2. To speak next of the spiritual death of the soul, a death in trespasses and sins; which, I understand, to mean a total alienation of the soul from God, his truth, and ways. For man naturally goes astray from God as a lost sheep. "We turn," as the Prophet saith, "each to our own evil way." We make to ourselves crooked paths, and in them we walk, and are strangers to peace; in fact spiritual death consists in a total and absolute estrangement from God, and everything that is spiritually good. Every faculty of the soul is turned as it were out of its original channel, consequently in man there is not one spiritual good thing towards the Lord God of Israel. And not only is the whole head sick, and the whole heart faint; but man is even as a corpse, motionless Godward, hence we are told, that "The Lord looked down from heaven upon the children of men to see if there were any that did understand, and seek God; and there was none, for they are gone aside; they are altogether become filthy; there is none that doeth good, no, not one." (Psalm 14:2,3) Fallen man, as touching his understanding, is blindfolded through the ignorance that is in him. In respect to wisdom, in the important matter of salvation, he is a fool; but, being wise in his own conceit, like Solomon's fool, he hates knowledge, and despiseth all teaching. In respect to sight, he is absolutely blind; consequently, is incapable of judging aright in spiritual things. The gospel is hid from him; the way to the kingdom he cannot discern; nor can he see any beauty in Christ for the want of sight. In his will he is opposed to God, and to everything the Lord has in his word enjoined to his children to be by them observed, saying, "We will not have this man to reign over us." (Luke 19:14) In mind, he is enmity against both God and his law. As touching his affections, he is a lover of the world, and in heart a hater of God, his children, of all vital godliness, and a despiser of that narrow path that is above to the wise that he may depart from hell beneath. He has no desire for God, or a knowledge of his ways; but a serving of diverse lusts, and seeking to gratify the desires of his fleshly mind. In heart he is an enemy to God, a rebel, and traitor to his kingdom, fighting against the God of armies, and stout-hearted in the cause of sin and Satan. In fact, fallen man is in league with the devil, in bondage to the world, and in love with sin; he is Satan's vassal; and sin, in one form, shape, or other, reigns within even unto death; and in many cases, the heart of man is so dreadfully hardened through the deceitfulness of sin, that he neither fears God nor regards man. This is the portrait the scriptures draw of fallen man; and a frightful and awful picture it is; and as the Ethiopian cannot change his skin, nor the leopard his spots, neither can man alter his state, nor change his character. (Jer. 13:23) He is an alien from God by birth and practice, without Christ, without hope, and without God in the world. (Eph. 2:12) In this state he lives in the world; and in this state he will go out of the world, if not made alive by Christ. It is true, there are some in their natural estate who are not to be classed with the ungodly world; but then, they are in character either hypocrites in Zion, or those who serve God in the oldness of the letter and not in the newness of the spirit; (Rom. 7:6) or, they who have the form of godliness, a knowledge of the truth in the letter, but not the power of it in their hearts. (2 Tim. 3:5) The hypocrite in Zion, who is the worst character, draws nigh to God with his mouth, but his heart is far from him. (Matt. 15:8) They who serve God in the oldness of the letter, are seeking the kingdom of heaven in a way it never can be obtained. And they who have only a knowledge of the truth in the letter, are destitute of the essential thing, namely, life. Therefore, view man in which way or character you may, he is in the things of God a lifeless corpse. In this image, Adam begat his children; and in this state, we are all born into this world.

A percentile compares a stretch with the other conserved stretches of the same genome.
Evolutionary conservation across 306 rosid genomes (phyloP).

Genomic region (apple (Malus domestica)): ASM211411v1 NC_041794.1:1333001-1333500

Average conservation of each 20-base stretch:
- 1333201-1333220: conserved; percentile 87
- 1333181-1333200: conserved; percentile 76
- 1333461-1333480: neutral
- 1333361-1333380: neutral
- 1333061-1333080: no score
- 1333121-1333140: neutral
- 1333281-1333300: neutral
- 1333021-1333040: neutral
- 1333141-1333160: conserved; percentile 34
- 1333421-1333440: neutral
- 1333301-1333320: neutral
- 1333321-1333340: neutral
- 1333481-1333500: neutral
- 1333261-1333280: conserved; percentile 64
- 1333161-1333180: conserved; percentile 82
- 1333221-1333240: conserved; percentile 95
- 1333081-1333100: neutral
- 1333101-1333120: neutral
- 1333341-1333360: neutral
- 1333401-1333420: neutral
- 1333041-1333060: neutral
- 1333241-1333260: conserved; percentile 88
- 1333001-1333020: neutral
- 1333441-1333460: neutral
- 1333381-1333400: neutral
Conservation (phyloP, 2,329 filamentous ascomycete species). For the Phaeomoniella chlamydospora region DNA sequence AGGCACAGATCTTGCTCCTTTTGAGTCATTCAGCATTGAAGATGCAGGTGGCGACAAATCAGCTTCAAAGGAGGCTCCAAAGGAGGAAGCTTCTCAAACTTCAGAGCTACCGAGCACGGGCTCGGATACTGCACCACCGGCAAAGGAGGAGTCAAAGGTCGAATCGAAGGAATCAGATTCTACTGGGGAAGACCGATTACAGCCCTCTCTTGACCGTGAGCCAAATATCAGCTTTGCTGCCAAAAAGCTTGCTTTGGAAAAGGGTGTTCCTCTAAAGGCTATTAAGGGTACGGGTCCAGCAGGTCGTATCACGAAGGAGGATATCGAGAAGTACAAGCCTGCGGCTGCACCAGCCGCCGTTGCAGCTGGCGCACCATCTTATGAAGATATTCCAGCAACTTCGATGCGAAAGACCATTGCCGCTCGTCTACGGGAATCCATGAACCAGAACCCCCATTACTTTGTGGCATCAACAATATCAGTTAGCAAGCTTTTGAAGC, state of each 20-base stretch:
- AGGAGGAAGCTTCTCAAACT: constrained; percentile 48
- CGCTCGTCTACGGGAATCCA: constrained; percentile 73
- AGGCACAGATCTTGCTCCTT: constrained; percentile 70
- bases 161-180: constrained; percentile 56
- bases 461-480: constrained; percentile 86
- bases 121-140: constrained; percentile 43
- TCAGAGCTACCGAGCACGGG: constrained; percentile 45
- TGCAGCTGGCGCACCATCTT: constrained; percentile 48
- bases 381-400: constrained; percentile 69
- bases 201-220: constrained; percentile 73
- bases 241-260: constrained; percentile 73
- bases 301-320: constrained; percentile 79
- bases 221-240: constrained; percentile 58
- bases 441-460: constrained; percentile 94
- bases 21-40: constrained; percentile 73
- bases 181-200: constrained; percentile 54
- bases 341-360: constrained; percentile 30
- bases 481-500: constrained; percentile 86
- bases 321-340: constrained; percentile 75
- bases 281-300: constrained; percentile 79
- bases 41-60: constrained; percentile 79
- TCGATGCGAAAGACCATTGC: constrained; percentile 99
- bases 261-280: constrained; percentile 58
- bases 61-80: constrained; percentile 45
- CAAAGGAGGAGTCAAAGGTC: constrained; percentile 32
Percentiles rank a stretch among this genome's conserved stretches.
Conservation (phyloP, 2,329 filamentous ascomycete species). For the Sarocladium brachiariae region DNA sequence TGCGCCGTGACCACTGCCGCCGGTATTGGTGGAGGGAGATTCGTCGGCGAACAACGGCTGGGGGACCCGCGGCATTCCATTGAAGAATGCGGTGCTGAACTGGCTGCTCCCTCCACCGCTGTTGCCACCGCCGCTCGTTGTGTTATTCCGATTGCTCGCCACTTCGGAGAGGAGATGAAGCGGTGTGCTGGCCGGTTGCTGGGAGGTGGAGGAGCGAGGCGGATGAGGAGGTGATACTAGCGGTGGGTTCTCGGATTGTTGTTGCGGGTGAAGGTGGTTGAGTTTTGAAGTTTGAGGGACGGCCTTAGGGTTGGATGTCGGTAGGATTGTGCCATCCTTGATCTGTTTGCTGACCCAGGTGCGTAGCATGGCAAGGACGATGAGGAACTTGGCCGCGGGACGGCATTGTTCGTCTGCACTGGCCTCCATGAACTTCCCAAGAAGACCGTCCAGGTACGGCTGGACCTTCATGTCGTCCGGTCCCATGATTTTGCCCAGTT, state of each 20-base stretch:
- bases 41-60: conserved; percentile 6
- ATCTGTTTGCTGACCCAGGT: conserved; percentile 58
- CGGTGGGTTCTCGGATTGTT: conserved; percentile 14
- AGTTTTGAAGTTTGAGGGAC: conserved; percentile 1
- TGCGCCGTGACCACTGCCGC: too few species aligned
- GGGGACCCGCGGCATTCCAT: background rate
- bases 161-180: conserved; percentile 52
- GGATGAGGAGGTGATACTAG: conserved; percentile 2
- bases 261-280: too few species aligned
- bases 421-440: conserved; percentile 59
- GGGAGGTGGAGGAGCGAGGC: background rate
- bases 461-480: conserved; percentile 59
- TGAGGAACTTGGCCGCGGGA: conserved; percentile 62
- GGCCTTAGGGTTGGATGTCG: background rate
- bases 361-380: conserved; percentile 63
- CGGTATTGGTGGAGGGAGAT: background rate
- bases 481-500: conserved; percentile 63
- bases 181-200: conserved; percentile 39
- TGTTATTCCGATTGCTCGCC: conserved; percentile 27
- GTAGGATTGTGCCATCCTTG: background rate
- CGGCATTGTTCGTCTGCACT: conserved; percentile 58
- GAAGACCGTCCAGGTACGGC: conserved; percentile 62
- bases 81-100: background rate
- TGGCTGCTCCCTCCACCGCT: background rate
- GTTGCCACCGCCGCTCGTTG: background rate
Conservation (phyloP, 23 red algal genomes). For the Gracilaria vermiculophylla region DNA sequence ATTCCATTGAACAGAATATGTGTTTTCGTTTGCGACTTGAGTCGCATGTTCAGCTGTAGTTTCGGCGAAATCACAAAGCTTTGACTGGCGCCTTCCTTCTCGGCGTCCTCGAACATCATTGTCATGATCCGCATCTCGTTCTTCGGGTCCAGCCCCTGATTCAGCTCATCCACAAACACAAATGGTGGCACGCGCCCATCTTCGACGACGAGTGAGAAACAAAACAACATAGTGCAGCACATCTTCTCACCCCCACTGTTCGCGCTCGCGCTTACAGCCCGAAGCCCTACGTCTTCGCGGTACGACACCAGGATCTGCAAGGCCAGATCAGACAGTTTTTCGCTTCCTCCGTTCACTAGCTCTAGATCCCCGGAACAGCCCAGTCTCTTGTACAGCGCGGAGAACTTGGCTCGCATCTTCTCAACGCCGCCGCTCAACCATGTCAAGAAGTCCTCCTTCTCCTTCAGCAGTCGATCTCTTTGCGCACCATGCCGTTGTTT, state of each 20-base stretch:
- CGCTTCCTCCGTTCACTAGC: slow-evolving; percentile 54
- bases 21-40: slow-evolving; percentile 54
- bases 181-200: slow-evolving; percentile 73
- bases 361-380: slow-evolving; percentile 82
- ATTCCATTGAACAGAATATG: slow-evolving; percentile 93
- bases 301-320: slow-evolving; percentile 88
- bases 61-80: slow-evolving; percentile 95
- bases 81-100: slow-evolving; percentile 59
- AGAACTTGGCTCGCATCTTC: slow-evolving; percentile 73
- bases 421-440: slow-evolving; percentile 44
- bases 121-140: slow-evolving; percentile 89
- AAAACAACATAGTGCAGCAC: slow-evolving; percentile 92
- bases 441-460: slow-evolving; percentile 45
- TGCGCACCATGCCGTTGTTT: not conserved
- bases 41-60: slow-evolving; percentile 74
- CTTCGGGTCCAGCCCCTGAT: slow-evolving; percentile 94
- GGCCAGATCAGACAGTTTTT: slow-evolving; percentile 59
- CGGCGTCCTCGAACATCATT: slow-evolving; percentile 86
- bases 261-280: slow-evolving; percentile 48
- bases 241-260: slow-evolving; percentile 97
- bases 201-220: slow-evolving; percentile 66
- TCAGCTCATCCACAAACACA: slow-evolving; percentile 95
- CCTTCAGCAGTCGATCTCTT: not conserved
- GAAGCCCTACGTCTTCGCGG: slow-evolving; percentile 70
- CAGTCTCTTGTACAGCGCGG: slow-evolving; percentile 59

3. The third branch of death is eternal death of both body and soul; and this sentence is passed upon all men through Adam's transgression, as the apostle declares in his epistle to the Romans, "That by the offence of one, judgment came upon all men to condemnation." (Rom. 5:18) Under this awful sentence, every one is born into this world. And his case in this respect is not very unlike the case of a criminal at the bar of justice, put upon his trial; witnesses have been examined, his guilt established, and the judge having passed the sentence of death upon him he is taken back to prison, shut up in the condemned cell to be brought forth to be executed at the time appointed. So man, being born into the world under this sentence, he is dead in law; he is condemned by the law as a transgressor, and by the gospel as an unbeliever; for "He that believeth not is condemned already." (John 3:18) And the lapse of time between man's birth and death, is like the short space of time between the sentence being passed on the criminal and his being brought forth on the day of execution. And as God is a just God, and will in no wise clear the guilty; (Num. 14:18) unless we are delivered from this awful state and condition, this sentence will be faithfully executed; for God is faithful to his threatenings, as well as to his promises; for "He is not as man that he should lie, nor the son of man that he should repent;" (Num. 23:19) not one jot or tittle of the law shall pass away till all be fulfilled. (Matt. 5:18) This being the case, what an awful and solemn state is man placed in through the Adam transgression? This sentence in the case of those who die in their sins, will be executed when they depart this life, so far as the soul is concerned; and at the resurrection at the last day, both body and soul will be cast into the lake that burneth with fire and brimstone. This is the second death. (Rev. 20:13,14) And in every sense of the word, man in Adam dies.